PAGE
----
*/

      function loadMap() {

      if (GBrowserIsCompatible()) {

      mapDiv.style.background = ‘#fff’;

      mapDiv.style.cursor = ”;

      map = new GMap2(mapDiv, {logoPassive: true});

      bounds = new GLatLngBounds();

      for (var i = 0; i < locations.length; i++) {

      bounds.extend(new GLatLng(locations[i].lat, locations[i].lng));

      }

      var latSpan = bounds.toSpan().lat();

      map.setCenter(bounds.getCenter(), map.getBoundsZoomLevel(bounds));

      map.addControl(new GLargeMapControl());

      //map.setZoom(2);

      var mapControl = new GMapTypeControl();

      map.addControl(mapControl);

      var newBounds = map.getBounds();

      var newLatSpan = newBounds.toSpan().lat();

      if (latSpan/newLatSpan > .90) { map.zoomOut(); }

      for (var i = 0; i < locations.length; i++) {

      var marker = createMarker(i);

      var latlng = marker.getLatLng();

      var pixel = map.fromLatLngToDivPixel(latlng);

      if (Math.abs(pixel.x -clickedX) < 12 && Math.abs(pixel.y -clickedY) < 20){

      //GEvent.trigger(marker, ‘click’);

      }

      map.addOverlay(marker);

      map.setCenter(bounds.getCenter(), map.getBoundsZoomLevel(bounds));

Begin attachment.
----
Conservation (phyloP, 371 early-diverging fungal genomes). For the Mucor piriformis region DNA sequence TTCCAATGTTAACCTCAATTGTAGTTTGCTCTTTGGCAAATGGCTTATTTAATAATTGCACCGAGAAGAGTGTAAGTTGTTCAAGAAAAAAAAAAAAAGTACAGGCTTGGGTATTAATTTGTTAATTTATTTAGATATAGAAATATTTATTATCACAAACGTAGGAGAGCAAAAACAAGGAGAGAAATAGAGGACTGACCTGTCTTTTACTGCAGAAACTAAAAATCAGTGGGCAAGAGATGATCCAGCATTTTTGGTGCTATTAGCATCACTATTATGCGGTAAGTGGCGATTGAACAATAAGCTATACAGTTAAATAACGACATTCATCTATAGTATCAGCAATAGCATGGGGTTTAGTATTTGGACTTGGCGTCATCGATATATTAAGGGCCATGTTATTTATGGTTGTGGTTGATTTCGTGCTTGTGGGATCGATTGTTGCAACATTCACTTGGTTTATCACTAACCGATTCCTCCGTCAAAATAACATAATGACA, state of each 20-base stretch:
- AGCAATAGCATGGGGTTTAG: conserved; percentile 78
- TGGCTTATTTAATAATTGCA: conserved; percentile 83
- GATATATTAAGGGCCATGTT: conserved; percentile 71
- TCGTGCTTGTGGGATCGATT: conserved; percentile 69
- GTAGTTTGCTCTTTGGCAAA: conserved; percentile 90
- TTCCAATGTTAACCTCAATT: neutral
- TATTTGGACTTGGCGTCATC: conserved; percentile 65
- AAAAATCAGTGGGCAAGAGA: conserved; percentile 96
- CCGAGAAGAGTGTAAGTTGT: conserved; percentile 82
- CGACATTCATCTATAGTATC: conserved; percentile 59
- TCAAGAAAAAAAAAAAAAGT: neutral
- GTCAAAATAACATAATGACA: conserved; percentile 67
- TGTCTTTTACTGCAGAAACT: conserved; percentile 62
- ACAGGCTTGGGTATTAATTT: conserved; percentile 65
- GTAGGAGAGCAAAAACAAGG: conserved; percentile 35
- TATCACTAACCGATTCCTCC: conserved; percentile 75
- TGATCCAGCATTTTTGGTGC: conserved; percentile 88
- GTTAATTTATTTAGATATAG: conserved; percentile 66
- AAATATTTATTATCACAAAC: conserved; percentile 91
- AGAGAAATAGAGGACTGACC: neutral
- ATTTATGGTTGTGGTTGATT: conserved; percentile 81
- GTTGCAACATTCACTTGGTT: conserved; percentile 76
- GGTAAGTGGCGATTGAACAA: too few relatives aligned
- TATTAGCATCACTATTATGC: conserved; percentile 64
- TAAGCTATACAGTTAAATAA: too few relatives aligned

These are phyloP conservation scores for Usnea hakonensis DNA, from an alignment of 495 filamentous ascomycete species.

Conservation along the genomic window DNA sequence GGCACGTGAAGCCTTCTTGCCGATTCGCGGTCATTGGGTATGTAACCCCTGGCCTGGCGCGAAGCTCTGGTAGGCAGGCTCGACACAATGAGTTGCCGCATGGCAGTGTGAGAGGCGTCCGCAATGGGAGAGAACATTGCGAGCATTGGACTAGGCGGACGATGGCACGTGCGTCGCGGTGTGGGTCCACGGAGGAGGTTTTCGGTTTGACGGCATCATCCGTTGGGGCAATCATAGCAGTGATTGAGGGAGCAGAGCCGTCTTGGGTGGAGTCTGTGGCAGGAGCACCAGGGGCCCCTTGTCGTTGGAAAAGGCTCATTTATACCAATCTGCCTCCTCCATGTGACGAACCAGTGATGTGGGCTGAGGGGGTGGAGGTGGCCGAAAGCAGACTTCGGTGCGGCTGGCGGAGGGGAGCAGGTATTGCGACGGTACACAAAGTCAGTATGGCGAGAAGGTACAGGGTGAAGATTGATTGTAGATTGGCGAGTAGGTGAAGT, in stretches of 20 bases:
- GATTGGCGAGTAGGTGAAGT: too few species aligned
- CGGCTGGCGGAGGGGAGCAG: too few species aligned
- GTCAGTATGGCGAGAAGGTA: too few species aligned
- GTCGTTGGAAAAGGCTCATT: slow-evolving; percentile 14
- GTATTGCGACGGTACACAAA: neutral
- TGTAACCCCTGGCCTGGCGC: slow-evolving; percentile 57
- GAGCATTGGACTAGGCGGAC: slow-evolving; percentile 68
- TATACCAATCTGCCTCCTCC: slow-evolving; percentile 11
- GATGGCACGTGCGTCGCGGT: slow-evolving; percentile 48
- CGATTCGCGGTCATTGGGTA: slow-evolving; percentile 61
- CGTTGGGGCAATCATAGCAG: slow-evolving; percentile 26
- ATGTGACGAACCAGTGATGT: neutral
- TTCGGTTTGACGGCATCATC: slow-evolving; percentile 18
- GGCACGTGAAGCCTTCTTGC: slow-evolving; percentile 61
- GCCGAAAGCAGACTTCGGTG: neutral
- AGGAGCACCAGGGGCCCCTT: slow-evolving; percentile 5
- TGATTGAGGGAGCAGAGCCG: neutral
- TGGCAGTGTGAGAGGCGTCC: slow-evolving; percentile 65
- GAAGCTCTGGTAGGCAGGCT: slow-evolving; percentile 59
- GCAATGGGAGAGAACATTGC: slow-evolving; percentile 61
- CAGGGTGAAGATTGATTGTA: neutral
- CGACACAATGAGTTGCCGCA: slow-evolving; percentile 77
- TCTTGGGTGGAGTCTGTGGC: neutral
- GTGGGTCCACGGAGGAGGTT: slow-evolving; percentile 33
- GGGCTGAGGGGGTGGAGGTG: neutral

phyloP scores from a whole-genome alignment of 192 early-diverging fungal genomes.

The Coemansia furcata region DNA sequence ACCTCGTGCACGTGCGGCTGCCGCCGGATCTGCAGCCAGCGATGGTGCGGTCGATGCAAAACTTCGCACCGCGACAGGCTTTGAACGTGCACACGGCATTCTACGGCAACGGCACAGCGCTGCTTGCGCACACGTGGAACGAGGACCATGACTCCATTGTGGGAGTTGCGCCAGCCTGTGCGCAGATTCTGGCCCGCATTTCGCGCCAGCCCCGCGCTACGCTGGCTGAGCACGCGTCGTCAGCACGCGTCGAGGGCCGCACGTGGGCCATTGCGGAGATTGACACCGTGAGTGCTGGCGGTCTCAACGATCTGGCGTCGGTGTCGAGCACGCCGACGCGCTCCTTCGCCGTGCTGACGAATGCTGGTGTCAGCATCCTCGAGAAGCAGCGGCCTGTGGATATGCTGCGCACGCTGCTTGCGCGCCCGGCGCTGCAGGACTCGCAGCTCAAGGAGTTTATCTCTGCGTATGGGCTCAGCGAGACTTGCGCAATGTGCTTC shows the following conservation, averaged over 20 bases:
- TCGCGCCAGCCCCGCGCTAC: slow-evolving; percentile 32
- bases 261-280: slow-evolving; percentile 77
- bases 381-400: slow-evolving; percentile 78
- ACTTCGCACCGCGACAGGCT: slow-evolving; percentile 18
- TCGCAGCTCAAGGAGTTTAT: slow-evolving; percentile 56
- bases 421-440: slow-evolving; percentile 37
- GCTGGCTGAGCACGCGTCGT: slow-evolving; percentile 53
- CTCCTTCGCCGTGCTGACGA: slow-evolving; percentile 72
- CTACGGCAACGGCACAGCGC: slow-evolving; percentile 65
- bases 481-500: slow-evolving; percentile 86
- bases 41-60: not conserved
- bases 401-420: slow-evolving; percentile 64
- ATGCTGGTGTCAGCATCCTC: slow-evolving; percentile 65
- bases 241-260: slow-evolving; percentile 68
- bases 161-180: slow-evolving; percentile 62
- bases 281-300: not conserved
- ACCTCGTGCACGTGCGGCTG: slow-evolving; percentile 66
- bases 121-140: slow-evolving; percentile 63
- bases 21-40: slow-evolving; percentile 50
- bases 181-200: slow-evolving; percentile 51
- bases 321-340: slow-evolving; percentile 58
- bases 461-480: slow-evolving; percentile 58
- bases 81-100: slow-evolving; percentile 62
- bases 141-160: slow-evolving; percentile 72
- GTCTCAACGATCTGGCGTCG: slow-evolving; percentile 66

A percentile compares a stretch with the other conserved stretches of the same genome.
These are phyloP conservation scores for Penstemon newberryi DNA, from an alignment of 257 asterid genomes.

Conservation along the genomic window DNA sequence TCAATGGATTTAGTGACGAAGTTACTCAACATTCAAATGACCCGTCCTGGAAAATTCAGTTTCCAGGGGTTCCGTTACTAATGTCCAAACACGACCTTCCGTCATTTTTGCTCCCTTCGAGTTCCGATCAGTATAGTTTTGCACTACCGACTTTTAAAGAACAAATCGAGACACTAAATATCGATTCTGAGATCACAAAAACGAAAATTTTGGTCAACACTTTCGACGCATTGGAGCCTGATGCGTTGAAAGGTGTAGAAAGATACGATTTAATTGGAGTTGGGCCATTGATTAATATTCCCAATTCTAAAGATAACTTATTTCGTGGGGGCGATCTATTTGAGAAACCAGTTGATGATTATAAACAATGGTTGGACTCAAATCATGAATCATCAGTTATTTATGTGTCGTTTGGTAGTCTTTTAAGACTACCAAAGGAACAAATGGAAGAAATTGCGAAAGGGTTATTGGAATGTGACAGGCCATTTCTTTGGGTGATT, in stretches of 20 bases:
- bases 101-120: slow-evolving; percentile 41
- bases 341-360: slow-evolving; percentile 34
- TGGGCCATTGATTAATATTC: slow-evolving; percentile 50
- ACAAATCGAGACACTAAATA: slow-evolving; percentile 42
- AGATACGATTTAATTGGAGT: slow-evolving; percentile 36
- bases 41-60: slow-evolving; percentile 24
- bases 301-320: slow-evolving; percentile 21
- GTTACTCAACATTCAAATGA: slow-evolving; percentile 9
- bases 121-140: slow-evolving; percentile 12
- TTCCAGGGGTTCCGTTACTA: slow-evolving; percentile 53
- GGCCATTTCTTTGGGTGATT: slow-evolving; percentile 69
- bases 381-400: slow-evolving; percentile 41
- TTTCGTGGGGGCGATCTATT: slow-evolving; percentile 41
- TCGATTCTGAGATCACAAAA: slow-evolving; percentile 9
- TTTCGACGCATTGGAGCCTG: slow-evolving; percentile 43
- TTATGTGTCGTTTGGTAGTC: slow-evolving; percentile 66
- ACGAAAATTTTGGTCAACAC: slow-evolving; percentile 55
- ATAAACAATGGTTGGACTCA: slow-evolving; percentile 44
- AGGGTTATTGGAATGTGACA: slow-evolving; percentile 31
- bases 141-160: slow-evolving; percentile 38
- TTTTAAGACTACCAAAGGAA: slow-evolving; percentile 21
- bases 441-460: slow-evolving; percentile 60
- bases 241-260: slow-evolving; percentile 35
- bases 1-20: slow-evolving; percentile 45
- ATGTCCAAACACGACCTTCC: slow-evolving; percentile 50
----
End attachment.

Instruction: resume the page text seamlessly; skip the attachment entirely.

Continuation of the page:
}  } }

      function zoomToAll() {

      map.setCenter(bounds.getCenter(), map.getBoundsZoomLevel(bounds));

      }

      /**

      * Creates a marker for the given location.

      * @param {Number} ind

      * @return {GMarker}

      */

      function createMarker(ind) {

      var value= 103037;

      var location = locations[ind];

      var marker = new GMarker(new GLatLng(location.lat, location.lng));

      /**

      * When the user clicks on the marker while zoomed out, it zooms in (in case there is

      * another marker nearby that would not be visable when zoomed out)

      * When they click on the marker while zoomed in, it opens an Info Window that displays

      * details about the location

      */

      GEvent.addListener(marker, ‘click’, function() {

      marker.html = [‘<b>’, location.name, ‘</b>’,

      ‘<ul>’,

      ‘<li>Headcount: ‘, location.headcount, ‘</li>’,

      ‘<li>New Hires: ‘, location.hires, ‘</li>’,

      ‘<li>Terminations: ‘, location.terminations, ‘</li>’,

      ‘<li>Promotions: ‘, location.promotions, ‘</li>’,

      ‘</ul>’,

      ‘<a  href=”‘ + location.url + ‘”  target=”_blank “> Detail Listing</a>’].join(”);

      currentMarker = marker;

      if ( map.getZoom() <= 12 ) {

      map.setCenter( marker.getLatLng(), 15 );

      }

      else {